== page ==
Most people tolerate the amounts found in a normal diet. However, some people experience symptoms to even normal levels of vasoactive amines, which may be due to a reduced ability to break them down in their digestive systems. Symptoms of histamine intolerance include:
- Rashes, flushing
- Runny or blocked nose
- Diarrhoea, nausea or vomiting
Symptoms may occur 30 minutes or longer after eating and the level of intolerance does vary from person to person
Once food allergy or other causes have been ruled out, the best way to establish if vasoactive amines are causing symptoms of histamine intolerance is to try avoiding them for 2-4 weeks. Symptoms need to be monitored by keeping a food and symptoms diary; then by reintroducing foods gradually, you can see how much can be tolerated and how often.
This is a common disorder arising from an inability to digest lactose (milk sugar) because of low levels of the enzyme lactase. Lactose is the main sugar in milk and milk products from mammals (e.g. humans, cows, goats). Lactose intolerance is often confused with milk allergy, but it is NOT an allergy.
The symptoms of lactose intolerance are:
- Flatulence (wind)
- Abdominal pain or discomfort
- Infantile colic
And less commonly, it can cause constipation and nausea.
Lactose intolerance is treated by following a low lactose diet. Most children and adults with lactose intolerance can tolerate small amounts of lactose in foods. Lactose may act as a prebiotic - feeding healthy gut bacteria and improving the absorption of minerals such as calcium, so try to include it if you can.
Gluten intolerance is a comparatively newly recognised condition, although there is still a lot of controversy as to whether or not it exists and whether it is caused by gluten or another protein found in wheat. It is unclear if it is an intolerance or whether the immune system is involved and it is also unclear if it is life long or whether it is a temporary condition.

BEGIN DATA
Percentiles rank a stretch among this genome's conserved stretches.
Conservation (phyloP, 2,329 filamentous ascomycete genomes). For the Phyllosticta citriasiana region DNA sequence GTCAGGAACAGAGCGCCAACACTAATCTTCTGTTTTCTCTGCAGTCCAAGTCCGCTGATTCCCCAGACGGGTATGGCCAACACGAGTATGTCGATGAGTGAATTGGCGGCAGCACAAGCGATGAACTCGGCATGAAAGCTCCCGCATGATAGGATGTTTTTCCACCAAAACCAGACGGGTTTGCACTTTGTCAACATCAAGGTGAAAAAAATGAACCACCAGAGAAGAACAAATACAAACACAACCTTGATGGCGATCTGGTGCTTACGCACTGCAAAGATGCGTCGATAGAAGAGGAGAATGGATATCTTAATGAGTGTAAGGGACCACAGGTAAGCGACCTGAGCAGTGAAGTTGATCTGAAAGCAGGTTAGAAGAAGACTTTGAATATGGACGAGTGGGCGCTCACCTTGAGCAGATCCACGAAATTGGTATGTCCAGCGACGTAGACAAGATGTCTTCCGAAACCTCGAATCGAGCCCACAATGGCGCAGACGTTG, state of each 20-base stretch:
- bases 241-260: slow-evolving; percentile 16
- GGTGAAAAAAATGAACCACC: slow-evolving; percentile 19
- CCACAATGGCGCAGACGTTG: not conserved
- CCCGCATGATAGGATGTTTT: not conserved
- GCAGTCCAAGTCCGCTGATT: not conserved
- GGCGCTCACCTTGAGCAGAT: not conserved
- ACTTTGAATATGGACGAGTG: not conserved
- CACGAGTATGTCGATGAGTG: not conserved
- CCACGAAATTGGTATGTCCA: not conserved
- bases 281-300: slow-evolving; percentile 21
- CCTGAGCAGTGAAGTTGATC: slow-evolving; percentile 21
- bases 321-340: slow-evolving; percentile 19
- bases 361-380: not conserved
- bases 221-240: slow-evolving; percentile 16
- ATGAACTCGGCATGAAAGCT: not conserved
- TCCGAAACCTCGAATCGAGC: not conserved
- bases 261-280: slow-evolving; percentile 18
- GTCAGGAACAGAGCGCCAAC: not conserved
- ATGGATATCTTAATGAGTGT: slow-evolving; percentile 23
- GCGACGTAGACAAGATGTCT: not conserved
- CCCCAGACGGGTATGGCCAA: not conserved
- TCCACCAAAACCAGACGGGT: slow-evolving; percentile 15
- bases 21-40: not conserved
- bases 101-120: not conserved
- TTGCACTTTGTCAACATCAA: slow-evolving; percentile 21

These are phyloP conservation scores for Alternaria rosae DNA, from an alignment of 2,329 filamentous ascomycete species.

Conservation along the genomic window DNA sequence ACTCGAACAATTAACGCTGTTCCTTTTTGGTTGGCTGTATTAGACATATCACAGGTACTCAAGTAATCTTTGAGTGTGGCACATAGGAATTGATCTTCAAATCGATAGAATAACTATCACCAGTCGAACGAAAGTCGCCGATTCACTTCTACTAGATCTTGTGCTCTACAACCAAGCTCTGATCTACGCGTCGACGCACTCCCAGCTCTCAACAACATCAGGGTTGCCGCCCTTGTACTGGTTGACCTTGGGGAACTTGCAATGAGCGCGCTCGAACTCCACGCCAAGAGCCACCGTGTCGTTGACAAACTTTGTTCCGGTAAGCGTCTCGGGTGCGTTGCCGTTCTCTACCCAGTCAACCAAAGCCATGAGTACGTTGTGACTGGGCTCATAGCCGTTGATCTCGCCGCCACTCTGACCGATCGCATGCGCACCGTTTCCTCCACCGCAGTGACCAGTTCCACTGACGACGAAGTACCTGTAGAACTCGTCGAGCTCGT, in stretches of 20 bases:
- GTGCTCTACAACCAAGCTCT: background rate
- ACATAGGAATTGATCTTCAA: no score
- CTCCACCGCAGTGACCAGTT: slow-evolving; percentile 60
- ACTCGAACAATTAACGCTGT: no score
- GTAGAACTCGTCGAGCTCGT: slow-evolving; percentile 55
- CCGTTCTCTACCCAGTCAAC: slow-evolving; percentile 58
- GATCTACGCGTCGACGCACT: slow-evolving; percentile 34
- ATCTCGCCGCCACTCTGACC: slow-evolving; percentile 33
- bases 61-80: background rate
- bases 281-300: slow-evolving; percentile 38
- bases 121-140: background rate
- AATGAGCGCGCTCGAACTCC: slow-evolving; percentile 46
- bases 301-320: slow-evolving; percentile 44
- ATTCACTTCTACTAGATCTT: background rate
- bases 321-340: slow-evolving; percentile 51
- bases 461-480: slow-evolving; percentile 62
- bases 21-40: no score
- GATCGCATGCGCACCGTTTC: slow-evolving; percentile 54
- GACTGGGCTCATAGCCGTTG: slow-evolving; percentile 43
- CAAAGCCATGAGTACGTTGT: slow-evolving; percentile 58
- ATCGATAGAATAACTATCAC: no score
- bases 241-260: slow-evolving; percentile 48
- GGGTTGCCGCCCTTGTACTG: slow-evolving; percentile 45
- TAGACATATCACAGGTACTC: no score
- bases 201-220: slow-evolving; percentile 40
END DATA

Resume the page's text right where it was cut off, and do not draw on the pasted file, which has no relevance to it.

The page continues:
Patients commonly report a mixture of symptoms in response to eating wheat which include:
- Abdominal pain
- Altered bowel habit
However gluten intolerance is also associated with symptoms outside the gut such as:
- Foggy mind
- Joint pains
- General lack of well being
Presently there are no tests for gluten intolerance and diagnosis is made by excluding coeliac disease and wheat allergy and using wheat elimination to see if symptoms resolve followed by wheat reintroduction to determine if symptoms reappear. Patients should be referred to a specialist dietitian who can guide them through the appropriate dietary regimen.
How Can I Manage Food Allergy?
You can find a whole host of useful tips on management and avoidance on our relevant factsheets below but there are 3 key things to be on top of when it comes to managing a food allergy:
- Identify and avoid the cause (if possible)
- Recognise the symptoms of an allergic reaction by keeping a food diary
- Know what to do if it happens again
For more detailed information about food allergy, food intolerances, allergy medications, or for more useful tips on management and advice on shopping and cooking for a restricted diet, please find further useful resources below…